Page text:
(Last week's Science Saturday)
My fun story about cattails:
I had a cattail head once, and I got the brilliant idea to open it up in the house! Sigh....that resulted in a rush outside as the fuzz was trying to float around the house....never did that again! ;~) I did get everything out of the house, but the yard had a lot of cattail fuzz for a while! ;~D
A few fun facts:
- Cattails are perennials! They live for several years, and may appear to be dead, but are actually in a dormancy over winter.
- Cattails are edible throughout every season of their life. In the spring you can eat the shoots like celery, and in the late summer before the heads open to release the fluff, you can boil them and eat them like corn. (We tried this, but I think they were getting too old, so they didn't taste the best).
- Even the roots are useful! You can use them for soups or dry them to ground into flour!
- Mourning Doves are named after their mournful "song" they sing.
- Once a Mourning Dove has found it's mate, they are mates for life. In the north they have 2 broods over the course of a summer. In the south they may have up to 5 broods!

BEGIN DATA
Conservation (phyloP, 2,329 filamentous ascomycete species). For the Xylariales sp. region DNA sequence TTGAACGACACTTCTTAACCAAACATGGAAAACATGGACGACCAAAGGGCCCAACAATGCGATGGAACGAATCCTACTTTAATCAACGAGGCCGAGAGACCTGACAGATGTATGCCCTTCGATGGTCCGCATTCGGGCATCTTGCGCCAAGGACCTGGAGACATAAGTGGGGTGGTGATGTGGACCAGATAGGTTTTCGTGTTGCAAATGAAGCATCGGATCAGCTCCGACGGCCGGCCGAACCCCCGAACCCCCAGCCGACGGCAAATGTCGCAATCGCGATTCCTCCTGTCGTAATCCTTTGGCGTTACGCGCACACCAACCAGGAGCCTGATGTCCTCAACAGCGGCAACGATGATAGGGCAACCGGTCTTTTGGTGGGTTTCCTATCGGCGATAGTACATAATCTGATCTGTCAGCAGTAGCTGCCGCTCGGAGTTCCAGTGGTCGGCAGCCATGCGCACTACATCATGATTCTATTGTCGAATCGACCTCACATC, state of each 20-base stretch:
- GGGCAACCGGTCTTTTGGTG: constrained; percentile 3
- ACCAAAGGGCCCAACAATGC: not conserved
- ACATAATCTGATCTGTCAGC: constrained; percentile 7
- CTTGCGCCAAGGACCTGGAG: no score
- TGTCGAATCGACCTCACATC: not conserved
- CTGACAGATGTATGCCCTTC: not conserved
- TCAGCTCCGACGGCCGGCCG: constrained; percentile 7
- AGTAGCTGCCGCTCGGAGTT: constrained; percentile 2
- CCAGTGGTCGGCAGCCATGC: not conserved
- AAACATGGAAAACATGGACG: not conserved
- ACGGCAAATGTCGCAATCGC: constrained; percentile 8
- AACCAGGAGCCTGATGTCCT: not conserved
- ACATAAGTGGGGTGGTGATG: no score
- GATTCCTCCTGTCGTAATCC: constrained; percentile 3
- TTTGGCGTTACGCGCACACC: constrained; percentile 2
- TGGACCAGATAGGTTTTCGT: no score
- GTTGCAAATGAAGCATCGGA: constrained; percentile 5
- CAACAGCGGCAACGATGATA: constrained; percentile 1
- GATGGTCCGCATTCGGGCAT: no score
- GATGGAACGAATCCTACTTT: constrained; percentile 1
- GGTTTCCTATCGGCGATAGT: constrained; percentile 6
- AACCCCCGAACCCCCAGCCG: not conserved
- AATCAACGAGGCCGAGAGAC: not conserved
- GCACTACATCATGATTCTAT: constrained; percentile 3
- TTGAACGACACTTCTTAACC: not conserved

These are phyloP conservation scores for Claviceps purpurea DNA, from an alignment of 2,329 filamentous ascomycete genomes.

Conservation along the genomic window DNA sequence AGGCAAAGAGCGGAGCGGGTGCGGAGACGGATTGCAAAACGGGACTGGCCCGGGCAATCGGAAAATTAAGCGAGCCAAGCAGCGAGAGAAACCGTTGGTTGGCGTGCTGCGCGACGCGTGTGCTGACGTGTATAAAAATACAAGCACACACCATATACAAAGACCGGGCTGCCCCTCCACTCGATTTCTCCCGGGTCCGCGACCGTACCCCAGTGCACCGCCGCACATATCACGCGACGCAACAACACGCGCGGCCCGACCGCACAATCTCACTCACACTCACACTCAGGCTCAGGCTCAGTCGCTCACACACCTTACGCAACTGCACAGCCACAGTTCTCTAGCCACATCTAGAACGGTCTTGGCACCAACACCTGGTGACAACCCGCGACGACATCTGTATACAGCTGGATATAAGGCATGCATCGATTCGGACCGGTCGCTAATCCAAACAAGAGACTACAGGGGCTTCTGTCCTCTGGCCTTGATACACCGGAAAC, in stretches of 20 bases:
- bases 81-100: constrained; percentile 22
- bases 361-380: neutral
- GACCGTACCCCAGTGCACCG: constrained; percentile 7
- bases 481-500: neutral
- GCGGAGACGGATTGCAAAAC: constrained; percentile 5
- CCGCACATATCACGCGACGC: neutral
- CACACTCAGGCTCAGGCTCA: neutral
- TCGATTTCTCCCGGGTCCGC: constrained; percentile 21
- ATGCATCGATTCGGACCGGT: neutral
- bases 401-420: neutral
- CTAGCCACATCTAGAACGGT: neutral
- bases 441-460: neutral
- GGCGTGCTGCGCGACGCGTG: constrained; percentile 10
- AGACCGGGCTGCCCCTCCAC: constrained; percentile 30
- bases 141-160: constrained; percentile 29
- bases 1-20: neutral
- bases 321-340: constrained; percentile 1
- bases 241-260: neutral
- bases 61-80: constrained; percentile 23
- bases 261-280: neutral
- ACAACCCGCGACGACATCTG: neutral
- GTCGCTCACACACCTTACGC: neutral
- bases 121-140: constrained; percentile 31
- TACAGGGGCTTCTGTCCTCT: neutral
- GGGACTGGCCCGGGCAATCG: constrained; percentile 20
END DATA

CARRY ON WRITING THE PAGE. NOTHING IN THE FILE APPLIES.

- Mourning Doves eat what ever seeds they can find, and in the fall they enjoy the grain and corn kernels left in the fields.
- Cardinals are originally from the south. Slowly around the turn of the 20th century, they've drifted north. At the time, they were certain that the snow and harsh cold climate in the winter would stop them, but as you can see they haven't!
- Cardinals don't migrate, which is why we can see them all year round. A bright red cardinal on a winter day is such a cheery sight!
- Cardinals weren't the only ones to slowly "drift" north. The Tufted Titmouse, the Mockingbird, and the Carolina Wren have also joined the Cardinals.